The Challenges of Post-Election, Virtual Forum
By: Luke Rapallo '24
The election is on everyone’s mind right now. Everyone in the country and beyond seems to have their own opinion about the situation. The school has noticed and has decided to provide a place for people to share their opinions about the election. In past years, a post-election forum was held on campus in the Black Box, however with COVID-19 continuing its rampage in the United States, with over nine million cases at time of writing, this year, the forum will have to be held virtually.
Something that is crucial to a quality discussion is making sure all the participants feel comfortable listening and sharing opinions in a public setting among their peers. When I talked to senior Ishan Kangotra about this he said that he would be the most comfortable “If the school just let’s everybody have a say.” However there is a precedent for forums being held digitally. Recently there was a forum to discuss the changes to Wednesday in the Zoomflex schedule. Senior Adriene Lai said “I think a format similar to the Wednesday schedule forum between the students and administration would make me most comfortable: student led but with faculty members present.”
Another concern many people have is that the forum may not be entirely impartial, leaning toward either side. It is obviously not optimal for a forum of discussion to be favored toward one group of people. Senior Adrienne Lai gave her opinion on the difficulties of being impartial and some recommendations. “I think that it is hard to be impartial with politics because everyone has their own beliefs. I think that the school can make the forum closer to impartial by having all opinions represented, being respectful of everyone’s ideas, and leading the discussion with questions and topics that do not have any bias in them if that makes sense - no leading questions or questions that hint one opinion is incorrect.” The school has taken steps to counteract this, including going over the community norms at the start of the forum. An example of one of these norms is assuming the person you are having a conversation with has only the best motives.
Coronavirus is obviously affecting not just our discussion of the election, but the election itself. With the airborne nature of the virus, many many people have already voted days or weeks before election day. “Those numbers are tremendously larger than anything we have ever seen...That number may affect when we are able to count all of the votes.” said Mr. Garikes. So this begs the question of what the election landscape will look like come election forum time. Even in normal election years, the government does not officially release results until weeks after election day, however many media outlets do call the winner the day of the election, so with votes being counted slower than ever, the media has a lot of control over what happens in the upcoming weeks. These facts may cause some controversy at the forum, as the election may not be a done deal by this Friday.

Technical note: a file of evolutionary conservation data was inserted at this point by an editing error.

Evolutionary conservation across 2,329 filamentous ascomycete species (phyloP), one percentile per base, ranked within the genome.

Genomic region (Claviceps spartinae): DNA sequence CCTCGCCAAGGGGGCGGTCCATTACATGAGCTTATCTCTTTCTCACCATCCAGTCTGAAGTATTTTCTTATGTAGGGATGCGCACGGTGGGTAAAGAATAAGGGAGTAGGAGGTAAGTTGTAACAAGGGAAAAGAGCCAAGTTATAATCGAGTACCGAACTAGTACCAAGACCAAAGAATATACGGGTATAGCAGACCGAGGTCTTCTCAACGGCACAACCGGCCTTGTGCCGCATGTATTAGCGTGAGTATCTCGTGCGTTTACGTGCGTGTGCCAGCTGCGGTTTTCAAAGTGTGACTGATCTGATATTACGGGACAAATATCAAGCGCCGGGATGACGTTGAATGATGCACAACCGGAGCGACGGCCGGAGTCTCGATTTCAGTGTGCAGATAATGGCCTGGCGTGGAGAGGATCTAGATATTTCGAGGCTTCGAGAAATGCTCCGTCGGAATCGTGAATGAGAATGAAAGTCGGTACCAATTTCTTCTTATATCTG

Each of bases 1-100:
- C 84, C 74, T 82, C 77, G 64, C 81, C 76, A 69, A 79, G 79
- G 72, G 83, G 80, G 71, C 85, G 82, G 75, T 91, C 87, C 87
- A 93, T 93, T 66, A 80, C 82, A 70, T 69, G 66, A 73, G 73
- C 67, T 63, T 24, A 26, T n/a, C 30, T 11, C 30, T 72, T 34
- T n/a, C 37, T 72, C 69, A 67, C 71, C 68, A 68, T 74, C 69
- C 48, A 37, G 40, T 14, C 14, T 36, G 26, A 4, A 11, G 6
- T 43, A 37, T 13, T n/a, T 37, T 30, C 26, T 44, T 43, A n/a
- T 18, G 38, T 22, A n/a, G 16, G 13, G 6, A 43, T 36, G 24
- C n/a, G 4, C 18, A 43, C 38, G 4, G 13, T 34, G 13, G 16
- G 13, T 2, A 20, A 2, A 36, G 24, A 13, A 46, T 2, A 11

There are even further challenges that come with having the forum being entirely digital this year. In past years this election forum was fairly straightforward, but coronavirus rarely allows things to be simple. The school has expressed a sentiment that planning the forum over Zoom will provide challenges that in previous years were relatively simple. One example of these challenges is simply getting the word out about the forum. On that topic Mr. Mallet said “The lack of face to face makes it harder for kids to remember and to know what’s going on sometimes.” However Mr. Mallet is confident that the quality of discussion will be of the same par as previous years, “I’ve seen terrific conversations happen over Zoom. This summer we had several student forums and there was terrific discourse...The forums I’ve seen happen over the summer seem to be pretty good.”
The school has also recently started something called the DEIB program. DEIB stands for Diversity, Equity, Inclusion, and Belonging, and the program works on fostering dialogue skills among students, more specifically training students in being sensitive to others opinions during discussions. These DEIB sessions happen on Wednesday every week with each student’s advisory. The frequency of these sessions is more than likely to increase their productivity. Mr. Garikes said “I applaud the administration, to give everyone the chance to hear some thoughts,[and] to express some ideas” while responding to the school’s handling of the forum this year. While the school did not create the DEIB program specifically for the election forum, it could have an effect on the discussion.
Friday’s forum is more important than ever, with an election filled with uncertainty, students need a place to discuss the political turmoil happening in our country. Though everyone would prefer it if things were simpler, if we didn’t have to converse from afar, if we weren’t so divided, if things were like they used to be, but as Mr. Garikes put it “You do the best you can with what we’re all working with right now.”